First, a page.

Leap Year Review – Featured in The Ripple


Romantic comedies are surely becoming the laziest film genre for Hollywood to churn out; cheaply made and usually guaranteed financial successes. They can be, and have been, entirely enjoyable; the excellent When Harry Met Sally, or the more recent (500) Days of Summer prove this. Leap Year unfortunately is not one of the better rom-coms, but instead is one of the most poorly and unimaginatively executed films of a fast-tiring, increasingly formulaic genre.

Anna (Amy Adams), disappointed in her boyfriend’s failure to propose after four years together, decides to capitalise on his trip to Dublin by proposing to him on Leap Day: the day when, according to the Irish tradition, a woman can propose to her partner. Why Anna doesn’t just propose on any day is a question that apparently doesn’t need to be asked or even considered, but this isn’t the kind of film where logic plays a part, but rather an entire suspension of disbelief and denial of plot holes.  This being a Hollywood film, Ireland is of course represented as a superstitious, poorly developed country, with little to no transport links, brawls in bars and plenty of Guinness.

On the flight over, Anna, through a series of events which make the British Transport system seem positively medieval, arrives in Dingle.  Requiring a ride to Dublin to ensure she arrives in time for Leap Day, she enlists the help of Declan (Matthew Goode), paying him to drive her. Declan is of course in desperate need of money as the pub he owns is being threatened with foreclosure, and therefore has no choice but to aid Anna in her endeavour. Thus follows an hour of supposed hilarious comical situations as Anna manages to have her suitcase stolen, miss her train, and wreck her only ride;  so far, so cliché.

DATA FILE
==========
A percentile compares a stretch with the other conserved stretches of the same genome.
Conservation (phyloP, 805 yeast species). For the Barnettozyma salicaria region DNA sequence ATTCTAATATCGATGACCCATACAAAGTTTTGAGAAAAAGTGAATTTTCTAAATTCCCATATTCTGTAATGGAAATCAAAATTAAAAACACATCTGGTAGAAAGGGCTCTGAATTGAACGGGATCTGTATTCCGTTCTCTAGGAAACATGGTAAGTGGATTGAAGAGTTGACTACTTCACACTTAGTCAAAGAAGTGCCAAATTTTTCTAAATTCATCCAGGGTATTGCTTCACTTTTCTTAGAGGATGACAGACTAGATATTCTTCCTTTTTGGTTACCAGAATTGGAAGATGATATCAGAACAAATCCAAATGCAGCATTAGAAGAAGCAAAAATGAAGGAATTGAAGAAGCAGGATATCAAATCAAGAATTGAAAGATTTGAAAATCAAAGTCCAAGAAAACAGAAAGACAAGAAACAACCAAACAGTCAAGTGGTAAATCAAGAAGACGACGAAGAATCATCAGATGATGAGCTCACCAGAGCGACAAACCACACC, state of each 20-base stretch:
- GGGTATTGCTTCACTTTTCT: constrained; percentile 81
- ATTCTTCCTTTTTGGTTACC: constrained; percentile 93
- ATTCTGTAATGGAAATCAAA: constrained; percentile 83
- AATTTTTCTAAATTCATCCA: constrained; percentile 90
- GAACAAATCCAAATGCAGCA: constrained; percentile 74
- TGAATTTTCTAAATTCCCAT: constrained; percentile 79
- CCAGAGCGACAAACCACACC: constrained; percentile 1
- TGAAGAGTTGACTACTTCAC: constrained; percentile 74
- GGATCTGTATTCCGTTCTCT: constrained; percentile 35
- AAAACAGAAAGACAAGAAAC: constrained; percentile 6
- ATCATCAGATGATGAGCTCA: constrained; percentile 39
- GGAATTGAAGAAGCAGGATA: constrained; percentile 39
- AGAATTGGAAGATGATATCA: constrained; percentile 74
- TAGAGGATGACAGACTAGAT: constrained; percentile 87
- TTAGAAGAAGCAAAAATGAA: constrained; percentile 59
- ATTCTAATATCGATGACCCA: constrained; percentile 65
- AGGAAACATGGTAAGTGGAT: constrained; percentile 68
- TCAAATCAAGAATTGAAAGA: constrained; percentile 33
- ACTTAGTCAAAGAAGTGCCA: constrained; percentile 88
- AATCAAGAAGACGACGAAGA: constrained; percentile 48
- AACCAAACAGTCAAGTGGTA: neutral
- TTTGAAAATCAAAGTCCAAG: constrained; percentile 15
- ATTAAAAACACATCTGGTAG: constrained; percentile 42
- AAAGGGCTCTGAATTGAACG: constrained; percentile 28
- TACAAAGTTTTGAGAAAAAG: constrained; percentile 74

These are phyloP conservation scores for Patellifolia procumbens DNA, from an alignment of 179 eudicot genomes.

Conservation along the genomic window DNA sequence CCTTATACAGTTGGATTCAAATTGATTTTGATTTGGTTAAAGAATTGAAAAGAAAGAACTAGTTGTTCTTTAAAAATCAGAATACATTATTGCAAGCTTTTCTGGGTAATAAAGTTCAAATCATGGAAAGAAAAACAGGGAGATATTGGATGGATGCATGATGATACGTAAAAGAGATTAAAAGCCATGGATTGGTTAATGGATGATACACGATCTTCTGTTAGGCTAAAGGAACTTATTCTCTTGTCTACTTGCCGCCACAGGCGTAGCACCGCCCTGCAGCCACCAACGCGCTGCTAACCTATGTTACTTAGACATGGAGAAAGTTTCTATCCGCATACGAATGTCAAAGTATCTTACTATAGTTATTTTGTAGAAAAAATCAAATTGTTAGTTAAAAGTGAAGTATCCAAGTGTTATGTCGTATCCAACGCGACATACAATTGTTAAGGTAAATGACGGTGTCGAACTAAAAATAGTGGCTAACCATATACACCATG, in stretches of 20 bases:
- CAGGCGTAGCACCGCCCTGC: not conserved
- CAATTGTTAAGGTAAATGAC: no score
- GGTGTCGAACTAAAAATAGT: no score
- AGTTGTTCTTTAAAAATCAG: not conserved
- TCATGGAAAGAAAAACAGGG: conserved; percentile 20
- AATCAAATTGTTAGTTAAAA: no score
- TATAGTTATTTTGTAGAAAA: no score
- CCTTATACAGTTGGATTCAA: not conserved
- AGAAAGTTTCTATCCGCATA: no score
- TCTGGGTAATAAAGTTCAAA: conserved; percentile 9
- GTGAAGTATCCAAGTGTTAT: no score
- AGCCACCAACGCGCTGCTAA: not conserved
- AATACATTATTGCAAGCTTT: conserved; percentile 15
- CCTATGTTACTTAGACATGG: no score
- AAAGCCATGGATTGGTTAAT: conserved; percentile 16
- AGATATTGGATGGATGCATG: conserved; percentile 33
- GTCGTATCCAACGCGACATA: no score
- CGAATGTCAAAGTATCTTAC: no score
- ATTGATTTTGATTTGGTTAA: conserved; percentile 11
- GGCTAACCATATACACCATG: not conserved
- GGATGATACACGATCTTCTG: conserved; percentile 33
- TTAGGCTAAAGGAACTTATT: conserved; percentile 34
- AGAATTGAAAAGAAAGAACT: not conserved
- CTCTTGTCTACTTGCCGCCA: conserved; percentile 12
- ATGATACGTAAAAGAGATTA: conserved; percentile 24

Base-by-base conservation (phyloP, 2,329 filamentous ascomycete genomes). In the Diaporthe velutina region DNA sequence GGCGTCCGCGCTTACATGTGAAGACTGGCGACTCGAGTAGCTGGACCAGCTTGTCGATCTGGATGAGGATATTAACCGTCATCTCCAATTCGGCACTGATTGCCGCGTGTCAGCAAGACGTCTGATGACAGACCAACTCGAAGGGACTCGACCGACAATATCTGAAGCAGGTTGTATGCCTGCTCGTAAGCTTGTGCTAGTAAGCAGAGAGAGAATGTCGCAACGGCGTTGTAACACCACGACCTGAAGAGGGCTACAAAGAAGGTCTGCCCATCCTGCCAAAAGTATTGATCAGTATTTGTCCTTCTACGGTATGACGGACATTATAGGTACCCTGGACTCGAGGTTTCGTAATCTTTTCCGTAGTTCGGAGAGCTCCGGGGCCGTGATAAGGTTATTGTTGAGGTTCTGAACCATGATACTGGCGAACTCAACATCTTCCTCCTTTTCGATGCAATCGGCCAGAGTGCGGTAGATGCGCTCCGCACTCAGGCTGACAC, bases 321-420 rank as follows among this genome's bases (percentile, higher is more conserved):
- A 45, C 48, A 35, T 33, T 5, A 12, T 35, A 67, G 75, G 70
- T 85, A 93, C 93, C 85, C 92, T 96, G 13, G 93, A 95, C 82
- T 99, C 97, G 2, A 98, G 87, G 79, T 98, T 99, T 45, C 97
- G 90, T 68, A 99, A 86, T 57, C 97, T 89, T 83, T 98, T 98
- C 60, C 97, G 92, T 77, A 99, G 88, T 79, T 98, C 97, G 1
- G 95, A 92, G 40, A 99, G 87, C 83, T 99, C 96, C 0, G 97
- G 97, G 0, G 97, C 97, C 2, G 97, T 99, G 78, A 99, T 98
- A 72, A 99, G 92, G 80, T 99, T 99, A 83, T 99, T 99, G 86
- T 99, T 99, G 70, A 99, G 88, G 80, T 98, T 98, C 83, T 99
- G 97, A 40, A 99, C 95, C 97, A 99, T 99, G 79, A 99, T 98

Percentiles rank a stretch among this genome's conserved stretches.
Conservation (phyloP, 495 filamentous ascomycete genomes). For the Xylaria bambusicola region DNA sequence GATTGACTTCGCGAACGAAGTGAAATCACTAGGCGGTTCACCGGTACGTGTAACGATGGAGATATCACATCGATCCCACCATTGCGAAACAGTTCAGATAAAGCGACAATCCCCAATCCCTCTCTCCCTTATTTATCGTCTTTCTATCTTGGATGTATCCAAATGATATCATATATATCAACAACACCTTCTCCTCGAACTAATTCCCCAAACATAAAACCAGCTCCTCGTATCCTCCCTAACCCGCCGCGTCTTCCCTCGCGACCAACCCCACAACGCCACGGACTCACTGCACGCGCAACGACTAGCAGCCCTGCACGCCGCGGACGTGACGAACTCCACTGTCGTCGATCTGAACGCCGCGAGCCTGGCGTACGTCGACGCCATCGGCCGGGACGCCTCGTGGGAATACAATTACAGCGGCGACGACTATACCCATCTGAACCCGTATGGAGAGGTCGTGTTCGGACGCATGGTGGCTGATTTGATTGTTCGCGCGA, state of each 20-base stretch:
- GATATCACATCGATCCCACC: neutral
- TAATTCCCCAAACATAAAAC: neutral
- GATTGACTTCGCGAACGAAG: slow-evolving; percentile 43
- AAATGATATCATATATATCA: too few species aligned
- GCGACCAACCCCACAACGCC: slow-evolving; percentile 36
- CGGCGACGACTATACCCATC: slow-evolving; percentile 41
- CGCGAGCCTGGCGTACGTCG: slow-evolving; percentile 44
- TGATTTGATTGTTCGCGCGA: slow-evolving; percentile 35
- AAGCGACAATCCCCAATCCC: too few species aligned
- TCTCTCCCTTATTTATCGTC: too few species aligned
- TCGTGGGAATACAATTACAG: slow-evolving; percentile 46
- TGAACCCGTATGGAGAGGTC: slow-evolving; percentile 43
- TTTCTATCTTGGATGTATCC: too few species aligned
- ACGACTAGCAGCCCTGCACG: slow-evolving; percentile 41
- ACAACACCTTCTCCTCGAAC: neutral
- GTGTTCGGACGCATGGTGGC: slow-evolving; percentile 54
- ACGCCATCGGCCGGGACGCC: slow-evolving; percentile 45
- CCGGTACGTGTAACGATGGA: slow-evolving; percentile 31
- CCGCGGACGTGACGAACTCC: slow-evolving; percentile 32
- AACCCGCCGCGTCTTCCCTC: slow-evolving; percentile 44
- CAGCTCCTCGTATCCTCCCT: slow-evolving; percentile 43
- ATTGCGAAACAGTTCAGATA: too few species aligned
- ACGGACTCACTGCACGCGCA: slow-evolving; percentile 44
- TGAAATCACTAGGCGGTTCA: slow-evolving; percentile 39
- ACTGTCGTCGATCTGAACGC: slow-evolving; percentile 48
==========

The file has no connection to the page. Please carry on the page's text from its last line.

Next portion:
Leap Year, despite its supposed rom-com roots lacks any genuine comedic moments, whilst the romance fails to ever engage. Amy Adams and Matthew Goode do their best with a paltry script, but the film is bizarrely paced with very little narrative drive, leaving the film poorly developed, and often simply dull.  Leap Year fails to even succeed in its low genre expectations; in a genre and formula so predictable, the characters need to engage to ensure the audience’s interest is maintained, especially as its clear how the film will end, but Leap Year fails to create even remotely likeable characters (Anna especially is thoroughly neurotic).

Matthew Goode has effectively disowned the film, explaining he only took the job to remain close to home, further demonstrating just how much of a sub-standard effort this film truly is. Suffice to say, the best thing about this film is the scenery.


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